Census as of Thursday afternoon was at 82 (+1)% of staffed operational bed capacity, with 6.6 (-.9)% of those being COVID-19 patients. Staffed operational capacity reflects the number of beds for which the hospital has adequate staffing, not the total number of beds within Lee Health hospitals. Overall bed capacity fluctuates hour to hour as the system discharges patients throughout the day who are ready to go home.
As of Thursday, 73 (+2)% of ventilators and 25 (+3)% of ICU rooms are available for use across Lee Health facilities.
As of Thursday, there were 6 (-4) COVID-19 patients on ventilators and 11 (-6) in the intensive care unit.
As of 11 a.m. Thursday, there are 654,731 total cases of COVID-19 confirmed in Florida, an increase of 2,538 since FDOH’s last update Wednesday morning.
More than 51,300 test results were reported to the Department of Health on Wednesday, Sept. 9. Of those reported tests, 5.54 percent tested positive. Percent positivity rates in new cases over the last 29 days have been 10% or less and under 7% the last 16.
The state saw its highest daily percentage of positive patients July 8, when 18.50 percent of tests reported were positive among 51,686 tests.
The death toll increased by 213 (seven occurring Wednesday) from the last update, reported among Lee, Alachua, Brevard, Broward, Charlotte, Citrus, Collier, Columbia, Dade, Dixie, Duval, Escambia, Gadsden, Gilchrist, Hernando, Hillsborough, Jackson, Lake, Leon, Manatee, Marion, Martin, Okaloosa, Orange, Palm Beach, Pasco, Pinellas, Polk, Santa Rosa, Sarasota, Seminole, St. Johns, St. Lucie, Sumter, Volusia, Wakulla, Walton and Washington counties.
This does not mean all of the deaths occurred or were reported by local health care facilities on that day but that they were released in the state report that day after reports were processed.
According to FDOH’s Thursday report, “Today, data reported to DOH shows there has been a steady decline in the number of reported Florida resident deaths who were previously diagnosed with COVID-19. The fourth week of July compared to the fourth week of August, shows a 75 percent decrease in the average number of reported COVID-19 related deaths.”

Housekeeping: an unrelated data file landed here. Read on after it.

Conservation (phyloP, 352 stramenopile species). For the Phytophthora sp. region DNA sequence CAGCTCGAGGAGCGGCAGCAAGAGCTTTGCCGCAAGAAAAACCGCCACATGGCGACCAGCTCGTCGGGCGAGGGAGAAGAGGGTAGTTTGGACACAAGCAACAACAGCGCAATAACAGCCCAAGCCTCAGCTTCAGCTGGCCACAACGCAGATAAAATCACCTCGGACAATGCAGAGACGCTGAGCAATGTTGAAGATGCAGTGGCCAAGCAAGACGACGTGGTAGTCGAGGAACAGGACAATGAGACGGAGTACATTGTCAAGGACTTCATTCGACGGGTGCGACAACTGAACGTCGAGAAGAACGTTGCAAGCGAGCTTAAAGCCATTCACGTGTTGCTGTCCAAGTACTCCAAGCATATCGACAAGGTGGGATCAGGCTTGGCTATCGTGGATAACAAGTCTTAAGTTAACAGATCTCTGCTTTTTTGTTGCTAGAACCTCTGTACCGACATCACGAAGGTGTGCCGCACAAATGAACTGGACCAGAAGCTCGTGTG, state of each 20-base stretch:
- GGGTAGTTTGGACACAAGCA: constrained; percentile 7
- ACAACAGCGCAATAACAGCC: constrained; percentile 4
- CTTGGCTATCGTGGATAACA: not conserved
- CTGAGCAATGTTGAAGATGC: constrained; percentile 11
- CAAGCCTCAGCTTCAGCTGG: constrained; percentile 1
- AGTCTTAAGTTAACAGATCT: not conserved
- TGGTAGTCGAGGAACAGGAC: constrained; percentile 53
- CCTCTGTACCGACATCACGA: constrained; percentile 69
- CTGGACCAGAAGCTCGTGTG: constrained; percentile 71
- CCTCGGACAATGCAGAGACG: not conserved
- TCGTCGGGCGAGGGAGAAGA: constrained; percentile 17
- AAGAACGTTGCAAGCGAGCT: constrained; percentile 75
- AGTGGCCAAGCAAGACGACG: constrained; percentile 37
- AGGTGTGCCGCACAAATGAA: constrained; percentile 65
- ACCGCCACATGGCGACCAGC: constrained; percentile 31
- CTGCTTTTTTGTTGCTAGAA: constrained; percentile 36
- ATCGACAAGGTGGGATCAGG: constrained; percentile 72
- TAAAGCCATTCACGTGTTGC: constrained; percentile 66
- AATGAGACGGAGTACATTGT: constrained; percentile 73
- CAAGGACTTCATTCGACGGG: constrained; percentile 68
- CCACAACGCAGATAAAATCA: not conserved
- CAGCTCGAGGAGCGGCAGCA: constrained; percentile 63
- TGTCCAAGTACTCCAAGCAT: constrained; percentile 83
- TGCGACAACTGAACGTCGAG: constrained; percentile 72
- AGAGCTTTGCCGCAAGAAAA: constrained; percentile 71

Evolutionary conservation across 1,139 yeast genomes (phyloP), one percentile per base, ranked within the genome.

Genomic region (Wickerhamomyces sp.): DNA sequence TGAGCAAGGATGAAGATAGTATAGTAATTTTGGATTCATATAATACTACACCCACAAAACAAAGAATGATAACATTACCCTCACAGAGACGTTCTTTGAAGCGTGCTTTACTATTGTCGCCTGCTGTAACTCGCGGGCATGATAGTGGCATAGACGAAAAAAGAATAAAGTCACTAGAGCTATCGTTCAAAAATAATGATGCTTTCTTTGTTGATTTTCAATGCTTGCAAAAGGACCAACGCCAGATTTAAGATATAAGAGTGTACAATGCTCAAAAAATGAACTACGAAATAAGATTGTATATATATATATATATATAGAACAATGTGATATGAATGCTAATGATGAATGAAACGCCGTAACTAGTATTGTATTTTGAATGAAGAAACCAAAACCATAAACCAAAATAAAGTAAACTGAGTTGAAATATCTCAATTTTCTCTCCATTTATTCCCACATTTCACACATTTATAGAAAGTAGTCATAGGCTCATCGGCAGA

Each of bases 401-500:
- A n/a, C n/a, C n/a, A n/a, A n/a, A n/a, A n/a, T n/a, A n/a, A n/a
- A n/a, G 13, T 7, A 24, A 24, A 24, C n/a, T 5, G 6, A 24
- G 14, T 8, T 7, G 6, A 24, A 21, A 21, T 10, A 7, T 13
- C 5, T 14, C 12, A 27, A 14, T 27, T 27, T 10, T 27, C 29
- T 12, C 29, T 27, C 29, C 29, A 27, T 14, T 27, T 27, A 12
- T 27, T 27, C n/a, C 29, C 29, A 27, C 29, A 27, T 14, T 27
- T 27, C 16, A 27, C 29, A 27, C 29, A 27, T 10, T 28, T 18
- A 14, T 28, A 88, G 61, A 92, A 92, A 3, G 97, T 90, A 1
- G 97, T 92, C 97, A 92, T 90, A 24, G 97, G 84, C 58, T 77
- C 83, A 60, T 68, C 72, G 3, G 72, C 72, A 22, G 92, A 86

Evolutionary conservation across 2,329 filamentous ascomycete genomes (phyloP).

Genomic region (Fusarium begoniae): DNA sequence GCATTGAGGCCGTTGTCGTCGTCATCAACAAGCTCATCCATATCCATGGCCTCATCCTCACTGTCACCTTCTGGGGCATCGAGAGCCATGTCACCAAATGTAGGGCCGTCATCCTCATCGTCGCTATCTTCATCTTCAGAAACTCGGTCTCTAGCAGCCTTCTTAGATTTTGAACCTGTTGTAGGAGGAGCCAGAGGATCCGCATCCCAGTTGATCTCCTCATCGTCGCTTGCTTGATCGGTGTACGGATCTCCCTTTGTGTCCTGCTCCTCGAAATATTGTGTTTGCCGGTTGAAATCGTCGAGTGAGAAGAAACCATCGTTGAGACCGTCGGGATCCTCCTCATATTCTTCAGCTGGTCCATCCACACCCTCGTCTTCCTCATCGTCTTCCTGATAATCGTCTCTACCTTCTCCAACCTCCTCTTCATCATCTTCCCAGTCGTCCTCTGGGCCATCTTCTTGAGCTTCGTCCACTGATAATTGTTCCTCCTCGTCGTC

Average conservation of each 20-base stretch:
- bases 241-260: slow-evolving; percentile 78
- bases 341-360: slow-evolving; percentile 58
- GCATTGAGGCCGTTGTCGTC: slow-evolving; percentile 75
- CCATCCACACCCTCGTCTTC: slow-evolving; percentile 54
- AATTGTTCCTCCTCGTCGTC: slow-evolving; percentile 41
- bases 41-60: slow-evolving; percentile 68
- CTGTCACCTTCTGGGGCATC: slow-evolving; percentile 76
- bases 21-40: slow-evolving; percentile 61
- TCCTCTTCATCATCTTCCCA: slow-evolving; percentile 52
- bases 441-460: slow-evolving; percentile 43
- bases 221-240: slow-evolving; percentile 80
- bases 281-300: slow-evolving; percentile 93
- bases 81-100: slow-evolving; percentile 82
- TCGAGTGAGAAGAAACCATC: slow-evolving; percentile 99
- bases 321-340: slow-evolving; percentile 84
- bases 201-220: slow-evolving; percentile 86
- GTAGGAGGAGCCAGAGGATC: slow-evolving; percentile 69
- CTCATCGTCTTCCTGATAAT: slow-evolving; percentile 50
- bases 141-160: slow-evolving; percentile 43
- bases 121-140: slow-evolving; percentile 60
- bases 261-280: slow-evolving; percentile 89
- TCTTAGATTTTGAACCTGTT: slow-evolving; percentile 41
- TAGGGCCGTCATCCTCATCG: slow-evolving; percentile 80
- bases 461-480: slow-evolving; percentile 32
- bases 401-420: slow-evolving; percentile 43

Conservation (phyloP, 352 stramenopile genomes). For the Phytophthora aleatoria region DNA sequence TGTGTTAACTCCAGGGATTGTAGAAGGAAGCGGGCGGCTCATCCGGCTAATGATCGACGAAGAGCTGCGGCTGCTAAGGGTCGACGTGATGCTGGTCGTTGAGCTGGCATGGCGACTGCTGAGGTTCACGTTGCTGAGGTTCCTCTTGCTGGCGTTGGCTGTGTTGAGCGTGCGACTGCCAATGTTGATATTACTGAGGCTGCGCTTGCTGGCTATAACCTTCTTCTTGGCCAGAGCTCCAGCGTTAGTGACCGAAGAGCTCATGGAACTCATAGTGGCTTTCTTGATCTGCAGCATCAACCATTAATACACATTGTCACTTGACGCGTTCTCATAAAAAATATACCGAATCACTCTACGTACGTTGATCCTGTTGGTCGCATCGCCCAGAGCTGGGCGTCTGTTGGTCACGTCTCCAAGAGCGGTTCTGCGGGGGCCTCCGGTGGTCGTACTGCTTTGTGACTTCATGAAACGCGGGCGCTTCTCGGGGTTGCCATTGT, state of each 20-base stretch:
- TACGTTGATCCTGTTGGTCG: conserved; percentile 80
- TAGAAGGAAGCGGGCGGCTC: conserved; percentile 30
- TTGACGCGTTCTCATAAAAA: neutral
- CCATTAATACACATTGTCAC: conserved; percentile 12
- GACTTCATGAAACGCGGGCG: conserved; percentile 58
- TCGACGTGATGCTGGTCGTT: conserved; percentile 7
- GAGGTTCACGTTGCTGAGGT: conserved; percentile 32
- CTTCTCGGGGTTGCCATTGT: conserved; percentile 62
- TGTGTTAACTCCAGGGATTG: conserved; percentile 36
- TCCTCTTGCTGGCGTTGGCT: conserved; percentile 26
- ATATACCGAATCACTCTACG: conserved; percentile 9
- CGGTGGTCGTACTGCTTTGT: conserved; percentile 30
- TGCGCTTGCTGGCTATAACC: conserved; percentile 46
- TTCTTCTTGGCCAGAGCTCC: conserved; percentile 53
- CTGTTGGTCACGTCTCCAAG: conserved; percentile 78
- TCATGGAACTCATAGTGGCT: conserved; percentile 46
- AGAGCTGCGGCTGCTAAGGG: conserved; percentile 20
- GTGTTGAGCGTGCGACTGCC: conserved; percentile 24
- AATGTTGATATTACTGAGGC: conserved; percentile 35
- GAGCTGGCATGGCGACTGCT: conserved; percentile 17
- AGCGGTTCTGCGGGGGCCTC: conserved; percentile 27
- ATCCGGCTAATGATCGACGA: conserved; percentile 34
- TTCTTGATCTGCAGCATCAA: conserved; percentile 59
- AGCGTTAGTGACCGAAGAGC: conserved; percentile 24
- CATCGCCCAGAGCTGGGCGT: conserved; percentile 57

A total of 4,857,274 individuals have been tested: 4,195,528 have tested negative, 7,015 tests were inconclusive and 3,570 tests are pending results. Of those testing positive, 40,807 Florida residents have been hospitalized at some point during their illness according to the state. There have been 12,482 deaths.
According to the Agency for Health Care Administration, as of noon Thursday, there were 2,902(-174) hospitalizations with a primary diagnosis of COVID-19.
The age groups of Florida residents that have yielded the most positive test results are 25-34 years old (19%), followed by 35-44(16%), 45-54 (16%) and 15-24(15%).
The highest hospitalization rate is found in patients 65-74 (20%), 75-84 (18%) and 55-64 (18%) years old.
COVID-19 is a highly contagious viral disease. For most individuals, symptoms are mild. For a minority, the disease becomes a type of viral pneumonia with severe complications. Especially at risk are those who are older, those with underlying health conditions and the immune-compromised.
Officials strongly urge all members of the public who are at risk to remain at home so as to limit exposure. All others are urged to observe social distancing and to wear a mask for all public interactions.
For more detail on Florida resident cases, visit the live DOH Dashboard.
To find the most up-to-date information and guidance on COVID-19, visit the Department of Health’s dedicated COVID-19 webpage. For information and advisories from the Centers for Disease Control, visit the CDC COVID-19 website. For more information about current travel advisories issued by the U.S. Department of State, visit the travel advisory website.
For any other questions related to COVID-19 in Florida, contact the Department’s dedicated COVID-19 Call Center by calling 1-866-779-6121. The Call Center is available 24 hours per day. Inquiries may also be emailed to COVIDemail@example.com.
–Connect with this reporter on Twitter: @haddad_cj